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Oliver with his “Grandpa Clair.” Oliver is owned by Julie Luchsinger, an employee at Ecumen Scenic Shores, and Clair, her father, is a resident. Oliver spends most days at work with Luchsinger and residents often stop to visit him. Submitted photo.

Oliver makes his mark on Ecumen

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When Oliver, a golden retriever, was eight weeks old, he was adopted – by a family of more than 40.

Technically, Oliver belongs to Julie Luchsinger, housing manager at Ecumen Scenic Shores Assisted Living in Two Harbors. But ever since Oliver was a puppy, he’s been spending most of his time at the assisted living home, and the residents have adopted him as their own.

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“We got him purposely to raise him here,” Luchsinger said.

He spends most days in Luchsinger’s office, and about a dozen residents regularly visit him, bringing treats and stopping to pet him.

“I don’t get as much company when he’s not here,” she said with a laugh.

Periodically, Luchsinger will put his leash on and walk him through the halls, stopping to visit the elderly residents.

“A big thing at Ecumen is creating home, and home to a lot of people is having a dog lying around,” she said. “Ecumen really encourages it.”

Ecumen residents Grace Zemlin and Bobby Smith stroked Oliver last week in the lounge at Ecumen, scolding him when he got too rowdy. Both of them owned dogs before moving to Ecumen.

“It adds a lot, having him here,” Zemlin said, adding that she often brings Oliver a dog treat during the day.

Smith has plenty of experience with dogs – she even trained one to be a companion dog and frequently brought her to the Minnesota Veteran’s Home in Silver Bay to visit the residents there.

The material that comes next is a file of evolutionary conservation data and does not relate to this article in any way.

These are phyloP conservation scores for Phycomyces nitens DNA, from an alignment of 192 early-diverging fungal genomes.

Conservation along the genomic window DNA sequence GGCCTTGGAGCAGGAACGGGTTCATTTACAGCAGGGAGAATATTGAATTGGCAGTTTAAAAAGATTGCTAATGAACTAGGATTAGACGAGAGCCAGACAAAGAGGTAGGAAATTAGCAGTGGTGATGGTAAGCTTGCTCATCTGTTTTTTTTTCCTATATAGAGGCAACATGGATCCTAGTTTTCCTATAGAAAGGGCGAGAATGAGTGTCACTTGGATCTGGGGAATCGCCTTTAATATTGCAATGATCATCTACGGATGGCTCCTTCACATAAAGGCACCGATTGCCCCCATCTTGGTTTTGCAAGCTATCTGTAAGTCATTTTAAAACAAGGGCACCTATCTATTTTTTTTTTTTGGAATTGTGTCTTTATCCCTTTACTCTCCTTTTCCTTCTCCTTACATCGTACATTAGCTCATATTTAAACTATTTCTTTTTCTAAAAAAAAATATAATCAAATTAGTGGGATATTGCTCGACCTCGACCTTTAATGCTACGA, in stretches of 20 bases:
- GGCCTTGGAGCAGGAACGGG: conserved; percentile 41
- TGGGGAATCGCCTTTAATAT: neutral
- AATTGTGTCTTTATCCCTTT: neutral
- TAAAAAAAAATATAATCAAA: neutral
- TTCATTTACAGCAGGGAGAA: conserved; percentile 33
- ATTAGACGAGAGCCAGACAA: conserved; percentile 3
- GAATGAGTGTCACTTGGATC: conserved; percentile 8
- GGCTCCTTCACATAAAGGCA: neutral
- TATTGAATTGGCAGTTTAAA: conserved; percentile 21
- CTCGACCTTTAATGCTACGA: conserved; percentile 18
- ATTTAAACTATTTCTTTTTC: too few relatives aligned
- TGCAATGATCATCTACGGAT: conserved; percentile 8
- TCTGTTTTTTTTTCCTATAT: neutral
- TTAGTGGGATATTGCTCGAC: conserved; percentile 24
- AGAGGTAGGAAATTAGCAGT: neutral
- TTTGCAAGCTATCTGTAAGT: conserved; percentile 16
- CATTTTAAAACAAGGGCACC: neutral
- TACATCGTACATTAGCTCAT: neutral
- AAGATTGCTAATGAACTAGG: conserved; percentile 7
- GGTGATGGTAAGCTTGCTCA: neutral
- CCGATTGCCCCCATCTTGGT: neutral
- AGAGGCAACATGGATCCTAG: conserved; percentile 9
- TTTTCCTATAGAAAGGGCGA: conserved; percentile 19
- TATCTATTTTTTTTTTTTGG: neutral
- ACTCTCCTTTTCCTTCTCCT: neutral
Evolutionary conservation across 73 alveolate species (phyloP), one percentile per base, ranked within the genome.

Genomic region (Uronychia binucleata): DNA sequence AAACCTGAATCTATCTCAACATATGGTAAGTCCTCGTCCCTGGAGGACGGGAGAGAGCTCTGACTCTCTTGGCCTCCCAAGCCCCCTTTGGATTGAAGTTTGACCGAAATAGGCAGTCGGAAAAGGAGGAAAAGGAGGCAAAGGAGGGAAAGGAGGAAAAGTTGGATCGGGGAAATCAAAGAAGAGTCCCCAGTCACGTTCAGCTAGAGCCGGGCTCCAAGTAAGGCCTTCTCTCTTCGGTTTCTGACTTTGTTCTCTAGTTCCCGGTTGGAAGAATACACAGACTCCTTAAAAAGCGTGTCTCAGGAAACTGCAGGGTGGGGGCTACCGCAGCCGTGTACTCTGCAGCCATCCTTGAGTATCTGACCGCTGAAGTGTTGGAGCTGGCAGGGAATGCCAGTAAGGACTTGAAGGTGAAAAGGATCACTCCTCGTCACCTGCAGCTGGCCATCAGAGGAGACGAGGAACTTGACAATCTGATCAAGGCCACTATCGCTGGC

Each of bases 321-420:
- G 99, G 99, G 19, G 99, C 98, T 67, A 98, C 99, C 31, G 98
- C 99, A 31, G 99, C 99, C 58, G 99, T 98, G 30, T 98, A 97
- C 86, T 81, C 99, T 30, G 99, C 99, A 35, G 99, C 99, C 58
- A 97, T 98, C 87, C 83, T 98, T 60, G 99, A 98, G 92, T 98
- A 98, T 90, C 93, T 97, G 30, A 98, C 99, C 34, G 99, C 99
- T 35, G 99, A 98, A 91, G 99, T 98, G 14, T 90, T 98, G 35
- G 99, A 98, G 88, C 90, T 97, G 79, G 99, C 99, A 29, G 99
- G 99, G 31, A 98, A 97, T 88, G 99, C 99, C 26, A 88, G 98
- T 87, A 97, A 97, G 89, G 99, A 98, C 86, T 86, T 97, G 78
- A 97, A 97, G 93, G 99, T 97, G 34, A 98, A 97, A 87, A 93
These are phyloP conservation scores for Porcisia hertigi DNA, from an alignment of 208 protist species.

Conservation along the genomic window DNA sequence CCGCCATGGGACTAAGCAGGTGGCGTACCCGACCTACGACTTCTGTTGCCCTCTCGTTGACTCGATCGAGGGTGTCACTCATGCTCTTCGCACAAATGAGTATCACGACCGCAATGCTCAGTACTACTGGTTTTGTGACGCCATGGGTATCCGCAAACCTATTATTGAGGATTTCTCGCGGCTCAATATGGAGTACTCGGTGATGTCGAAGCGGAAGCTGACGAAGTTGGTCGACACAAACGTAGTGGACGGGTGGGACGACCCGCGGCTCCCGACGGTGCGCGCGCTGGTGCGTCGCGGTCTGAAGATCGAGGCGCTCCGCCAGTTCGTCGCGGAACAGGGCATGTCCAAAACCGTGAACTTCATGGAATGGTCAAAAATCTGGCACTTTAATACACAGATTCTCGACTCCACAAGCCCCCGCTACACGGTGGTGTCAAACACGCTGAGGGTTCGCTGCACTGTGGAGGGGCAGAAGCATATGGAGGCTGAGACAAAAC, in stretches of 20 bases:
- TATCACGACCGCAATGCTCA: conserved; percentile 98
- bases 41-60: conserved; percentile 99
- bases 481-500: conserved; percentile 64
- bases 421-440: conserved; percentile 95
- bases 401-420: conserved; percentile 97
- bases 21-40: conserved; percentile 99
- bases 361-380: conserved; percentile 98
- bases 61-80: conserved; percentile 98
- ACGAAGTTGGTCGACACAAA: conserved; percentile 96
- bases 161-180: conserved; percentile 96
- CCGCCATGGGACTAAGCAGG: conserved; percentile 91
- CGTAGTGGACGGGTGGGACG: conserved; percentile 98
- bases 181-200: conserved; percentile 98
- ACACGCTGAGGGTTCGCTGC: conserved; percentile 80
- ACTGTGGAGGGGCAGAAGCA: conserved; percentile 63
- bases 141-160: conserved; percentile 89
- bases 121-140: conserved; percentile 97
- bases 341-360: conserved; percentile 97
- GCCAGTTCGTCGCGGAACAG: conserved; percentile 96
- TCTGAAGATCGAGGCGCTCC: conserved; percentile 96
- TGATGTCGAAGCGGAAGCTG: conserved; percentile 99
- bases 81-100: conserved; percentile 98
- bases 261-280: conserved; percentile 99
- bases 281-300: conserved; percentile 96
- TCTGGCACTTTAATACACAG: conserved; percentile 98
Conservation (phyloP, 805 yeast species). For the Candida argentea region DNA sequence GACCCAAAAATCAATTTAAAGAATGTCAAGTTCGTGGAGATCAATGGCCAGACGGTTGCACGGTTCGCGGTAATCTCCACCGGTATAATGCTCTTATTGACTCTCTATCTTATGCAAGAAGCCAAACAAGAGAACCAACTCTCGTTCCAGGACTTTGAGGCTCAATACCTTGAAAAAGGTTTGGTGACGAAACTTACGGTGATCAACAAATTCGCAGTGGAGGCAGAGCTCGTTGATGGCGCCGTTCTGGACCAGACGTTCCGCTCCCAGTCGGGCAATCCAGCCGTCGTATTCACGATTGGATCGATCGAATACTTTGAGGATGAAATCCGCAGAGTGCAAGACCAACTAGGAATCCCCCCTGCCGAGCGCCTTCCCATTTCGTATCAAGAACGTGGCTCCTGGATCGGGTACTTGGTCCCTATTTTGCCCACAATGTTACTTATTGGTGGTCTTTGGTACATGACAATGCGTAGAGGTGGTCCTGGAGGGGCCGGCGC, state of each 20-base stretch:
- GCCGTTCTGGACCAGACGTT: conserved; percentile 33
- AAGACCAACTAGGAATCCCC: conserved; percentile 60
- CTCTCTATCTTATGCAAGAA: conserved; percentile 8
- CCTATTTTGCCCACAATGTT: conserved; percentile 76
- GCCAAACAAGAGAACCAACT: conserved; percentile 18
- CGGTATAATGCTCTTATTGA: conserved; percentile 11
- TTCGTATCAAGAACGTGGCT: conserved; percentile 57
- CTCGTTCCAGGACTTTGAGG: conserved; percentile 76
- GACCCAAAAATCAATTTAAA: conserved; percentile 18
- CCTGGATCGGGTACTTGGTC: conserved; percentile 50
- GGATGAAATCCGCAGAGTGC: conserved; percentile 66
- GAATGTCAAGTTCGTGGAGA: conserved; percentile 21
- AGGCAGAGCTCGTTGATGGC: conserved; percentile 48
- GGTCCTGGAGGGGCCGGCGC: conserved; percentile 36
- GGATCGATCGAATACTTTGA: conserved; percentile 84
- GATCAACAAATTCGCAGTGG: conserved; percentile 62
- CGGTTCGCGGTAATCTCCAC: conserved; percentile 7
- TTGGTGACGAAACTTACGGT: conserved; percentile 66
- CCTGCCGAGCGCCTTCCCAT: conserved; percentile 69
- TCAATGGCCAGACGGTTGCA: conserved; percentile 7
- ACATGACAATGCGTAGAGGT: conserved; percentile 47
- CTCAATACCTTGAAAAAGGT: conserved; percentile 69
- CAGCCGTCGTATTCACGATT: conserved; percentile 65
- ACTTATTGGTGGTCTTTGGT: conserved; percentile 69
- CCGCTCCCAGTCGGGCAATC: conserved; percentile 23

“She was the one perfect dog,” Smith said. “They have to be calm and well-behaved.”

Oliver, still less than a year old, has a bit of maturing left to do before he’s the perfect companion dog. He still has moments of puppy rowdiness, but Luchsinger said he knows to be gentle with the residents. He’s taken some training classes and she plans to sign him up for a therapy dog training class when he’s old enough.

Growing up in an assisted living facility has helped immensely, she said. He’s not afraid of walkers and wheelchairs. He knows his home bases — Luchsinger’s office and the room of her dad Clair, who lives in the facility and is Oliver’s “grandpa.”

“It’s amazing how good he is here,”she said. “I think he has great potential.”

The benefits of pet therapy are well-documented – according to the Mayo Clinic, time spent with animals can reduce pain, anxiety, depression and fatigue. At Ecumen, studies aren’t necessary – it’s clear that Oliver is loved.

“It seems more like home with a dog around,” Luchsinger said.

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